What Does AMIA Do?
The closed loop of AMIA is run by the company itself, firstly by selling its chemicals to customers, then buying back the used chemicals from their customers, and then once again selling the recollected compounds back. Every month, they sell over 8,000 tons of chemicals and annually they are able to reproduce 15,000 tons of pure copper from recycled copper. Additionally, AMIA’s waste liquid treatment plant is graded A by Department of Environmental Protection in Taoyuan.
A Good Example for Others
AMIA sells specialty chemicals to the electronic industry. For example, copper conductors are widely needed and used in 3C products, but firms would have to acquire whole copper metal to manufacture it. Therefore, AMIA is an important supplier of those chemicals for getting the needed materials to firms. AMIA buys chemicals back, extracts the metal from them and make use of the rest of the chemicals again. Firms to make PCBs, SMTs and BGAs accept these reusable chemicals. Moreover, they can use the metal extracted to obtain compounds as end products. Though there are still fresh inputs during the process, by selling both reused chemicals and the compound back to electronic firms, a permanent closed loop is created.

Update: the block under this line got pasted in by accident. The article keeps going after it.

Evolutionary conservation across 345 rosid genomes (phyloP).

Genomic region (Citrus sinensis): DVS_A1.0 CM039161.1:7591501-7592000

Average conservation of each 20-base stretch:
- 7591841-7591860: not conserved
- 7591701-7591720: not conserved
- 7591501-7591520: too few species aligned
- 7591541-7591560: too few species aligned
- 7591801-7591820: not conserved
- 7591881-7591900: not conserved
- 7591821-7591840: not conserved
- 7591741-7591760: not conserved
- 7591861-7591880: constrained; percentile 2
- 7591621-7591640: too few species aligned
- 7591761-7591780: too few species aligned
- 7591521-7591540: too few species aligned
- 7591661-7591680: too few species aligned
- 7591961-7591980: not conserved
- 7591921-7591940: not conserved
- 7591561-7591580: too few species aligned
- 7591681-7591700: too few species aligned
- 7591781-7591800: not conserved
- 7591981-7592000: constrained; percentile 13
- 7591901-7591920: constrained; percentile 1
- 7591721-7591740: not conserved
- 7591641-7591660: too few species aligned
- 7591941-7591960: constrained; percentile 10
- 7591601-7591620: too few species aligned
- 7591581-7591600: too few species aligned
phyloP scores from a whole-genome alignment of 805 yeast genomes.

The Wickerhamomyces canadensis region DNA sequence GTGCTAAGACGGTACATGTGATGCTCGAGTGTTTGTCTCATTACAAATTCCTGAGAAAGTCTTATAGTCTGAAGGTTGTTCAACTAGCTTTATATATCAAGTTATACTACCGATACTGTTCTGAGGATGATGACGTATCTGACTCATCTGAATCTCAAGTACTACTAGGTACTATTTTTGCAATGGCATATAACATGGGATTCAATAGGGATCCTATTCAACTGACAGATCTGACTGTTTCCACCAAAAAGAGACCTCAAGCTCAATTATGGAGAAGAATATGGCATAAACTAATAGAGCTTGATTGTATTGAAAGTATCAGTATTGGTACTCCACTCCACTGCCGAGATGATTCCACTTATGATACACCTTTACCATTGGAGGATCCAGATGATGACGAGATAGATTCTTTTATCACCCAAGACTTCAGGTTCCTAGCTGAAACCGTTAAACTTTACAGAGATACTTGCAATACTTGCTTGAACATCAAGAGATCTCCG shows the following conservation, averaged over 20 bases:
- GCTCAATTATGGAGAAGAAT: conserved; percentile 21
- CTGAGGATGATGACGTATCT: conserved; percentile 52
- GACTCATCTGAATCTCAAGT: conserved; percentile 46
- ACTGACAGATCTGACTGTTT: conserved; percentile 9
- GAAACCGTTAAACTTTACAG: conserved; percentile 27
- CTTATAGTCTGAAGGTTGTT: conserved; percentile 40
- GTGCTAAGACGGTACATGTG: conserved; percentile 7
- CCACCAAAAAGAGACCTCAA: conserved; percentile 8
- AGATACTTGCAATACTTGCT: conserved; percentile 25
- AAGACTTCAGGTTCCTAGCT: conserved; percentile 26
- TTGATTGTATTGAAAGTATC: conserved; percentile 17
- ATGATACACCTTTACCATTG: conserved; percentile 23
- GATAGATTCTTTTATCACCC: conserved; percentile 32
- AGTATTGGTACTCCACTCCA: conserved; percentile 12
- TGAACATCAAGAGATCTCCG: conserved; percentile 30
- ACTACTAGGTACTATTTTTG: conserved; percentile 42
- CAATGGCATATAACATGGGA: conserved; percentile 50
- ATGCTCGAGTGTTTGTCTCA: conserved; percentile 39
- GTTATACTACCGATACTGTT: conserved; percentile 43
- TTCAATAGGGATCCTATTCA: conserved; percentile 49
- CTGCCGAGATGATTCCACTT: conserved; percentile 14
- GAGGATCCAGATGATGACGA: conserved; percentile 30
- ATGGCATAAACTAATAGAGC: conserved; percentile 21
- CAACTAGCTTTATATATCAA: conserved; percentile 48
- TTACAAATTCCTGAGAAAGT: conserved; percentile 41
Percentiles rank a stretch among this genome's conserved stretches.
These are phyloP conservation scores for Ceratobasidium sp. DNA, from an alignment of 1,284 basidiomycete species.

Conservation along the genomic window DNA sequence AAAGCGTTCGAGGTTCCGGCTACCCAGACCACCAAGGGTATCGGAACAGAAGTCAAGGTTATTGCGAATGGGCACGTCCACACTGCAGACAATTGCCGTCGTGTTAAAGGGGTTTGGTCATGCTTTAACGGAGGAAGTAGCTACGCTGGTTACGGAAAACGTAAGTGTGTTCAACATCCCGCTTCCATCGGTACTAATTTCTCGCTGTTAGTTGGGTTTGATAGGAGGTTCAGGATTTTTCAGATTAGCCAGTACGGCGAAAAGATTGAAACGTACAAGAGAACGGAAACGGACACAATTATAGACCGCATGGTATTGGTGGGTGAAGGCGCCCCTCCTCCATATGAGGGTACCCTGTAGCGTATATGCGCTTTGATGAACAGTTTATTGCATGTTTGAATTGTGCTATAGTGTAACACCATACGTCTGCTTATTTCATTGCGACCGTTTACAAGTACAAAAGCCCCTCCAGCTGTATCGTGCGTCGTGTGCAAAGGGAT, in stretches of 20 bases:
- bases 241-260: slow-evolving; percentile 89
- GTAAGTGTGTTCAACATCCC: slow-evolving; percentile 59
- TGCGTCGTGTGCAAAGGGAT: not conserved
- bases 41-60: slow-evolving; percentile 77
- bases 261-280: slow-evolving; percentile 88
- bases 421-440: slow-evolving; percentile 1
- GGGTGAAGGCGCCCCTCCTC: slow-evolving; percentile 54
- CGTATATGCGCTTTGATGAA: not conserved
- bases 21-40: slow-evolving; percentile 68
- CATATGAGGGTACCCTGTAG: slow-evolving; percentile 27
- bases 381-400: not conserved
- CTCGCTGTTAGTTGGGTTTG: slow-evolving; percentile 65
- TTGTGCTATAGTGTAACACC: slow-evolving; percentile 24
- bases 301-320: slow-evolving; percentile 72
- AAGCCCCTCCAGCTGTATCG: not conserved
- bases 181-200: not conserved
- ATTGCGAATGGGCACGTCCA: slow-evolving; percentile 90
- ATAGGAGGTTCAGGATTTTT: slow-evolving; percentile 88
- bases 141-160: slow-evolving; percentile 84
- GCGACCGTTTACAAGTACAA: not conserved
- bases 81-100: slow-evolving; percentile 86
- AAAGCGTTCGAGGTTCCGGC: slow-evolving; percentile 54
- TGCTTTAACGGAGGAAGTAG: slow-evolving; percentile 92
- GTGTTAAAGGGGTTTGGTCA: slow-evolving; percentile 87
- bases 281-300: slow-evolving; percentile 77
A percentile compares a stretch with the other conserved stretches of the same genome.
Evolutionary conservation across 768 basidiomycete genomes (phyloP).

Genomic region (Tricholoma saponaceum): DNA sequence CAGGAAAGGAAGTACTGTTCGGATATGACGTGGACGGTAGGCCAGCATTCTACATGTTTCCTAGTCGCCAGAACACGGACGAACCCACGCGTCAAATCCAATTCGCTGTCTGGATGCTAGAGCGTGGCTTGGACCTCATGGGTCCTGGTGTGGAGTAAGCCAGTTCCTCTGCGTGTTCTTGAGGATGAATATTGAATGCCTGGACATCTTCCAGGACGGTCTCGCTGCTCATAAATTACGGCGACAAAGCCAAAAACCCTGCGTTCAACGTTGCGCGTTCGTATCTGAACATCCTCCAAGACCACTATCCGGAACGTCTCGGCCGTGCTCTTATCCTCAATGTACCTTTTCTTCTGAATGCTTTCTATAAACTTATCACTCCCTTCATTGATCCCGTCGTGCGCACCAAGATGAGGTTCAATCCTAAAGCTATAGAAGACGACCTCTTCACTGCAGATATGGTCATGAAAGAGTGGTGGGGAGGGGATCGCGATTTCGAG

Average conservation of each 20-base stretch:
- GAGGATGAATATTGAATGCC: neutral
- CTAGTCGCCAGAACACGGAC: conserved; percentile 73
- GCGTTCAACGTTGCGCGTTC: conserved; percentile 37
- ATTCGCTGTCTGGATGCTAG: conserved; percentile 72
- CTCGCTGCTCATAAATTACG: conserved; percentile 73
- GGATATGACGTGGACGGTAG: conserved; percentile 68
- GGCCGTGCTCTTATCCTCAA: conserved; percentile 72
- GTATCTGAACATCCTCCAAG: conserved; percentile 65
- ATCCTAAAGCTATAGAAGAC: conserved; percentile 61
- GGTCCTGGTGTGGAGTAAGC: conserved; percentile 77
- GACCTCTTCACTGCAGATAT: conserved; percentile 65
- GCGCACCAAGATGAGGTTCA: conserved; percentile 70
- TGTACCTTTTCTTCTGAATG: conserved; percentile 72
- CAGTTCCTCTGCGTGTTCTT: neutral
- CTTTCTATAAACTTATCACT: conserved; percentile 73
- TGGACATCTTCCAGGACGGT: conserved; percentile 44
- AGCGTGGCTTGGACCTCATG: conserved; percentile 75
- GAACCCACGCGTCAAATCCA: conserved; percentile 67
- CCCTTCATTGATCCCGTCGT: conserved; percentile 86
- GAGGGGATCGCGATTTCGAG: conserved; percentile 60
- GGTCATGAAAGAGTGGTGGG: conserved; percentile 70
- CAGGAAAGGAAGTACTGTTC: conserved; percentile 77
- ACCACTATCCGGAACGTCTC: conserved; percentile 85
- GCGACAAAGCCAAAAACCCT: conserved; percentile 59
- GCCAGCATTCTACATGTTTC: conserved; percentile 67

AMIA’s Way to Close Loops
AMIA’s aim is to utilize reused resources as much as possible. Additionally, they take into account energy saving. Inefficiency of energy within the recycling and reusing process may be a problem, but AMIA are making it a goal to be as efficient as possible. Last but not least, is the so-called “industry 4.0.” To put it simply, supplementary software is enabling them to use less energy and fewer resources for a similar output. Green energy like wind power and solar energy can help them reduce their carbon footprint and help them to refine copper sulfate in order to produce electrolytic copper cathodes.
The 5Rs are AMIA’s core spirit. Unfortunately, they do face a few problems such as, high-tech companies being weary of using products made from their own disposed waste; by using two kinds of assembly lines, the costs of reusing recycled resources may exceed those of manufacturing new goods; and lastly if current policies don’t evolve to support recycling initiatives, the market won’t grow significantly enough for companies to make profit.
*This is speech summary from the Link and Loop Conference which was edited and compiled by the Link and Loop team. It was written and reported with the best available knowledge from the talk. There may be information discrepancies. Please contact the speaker for clarifications.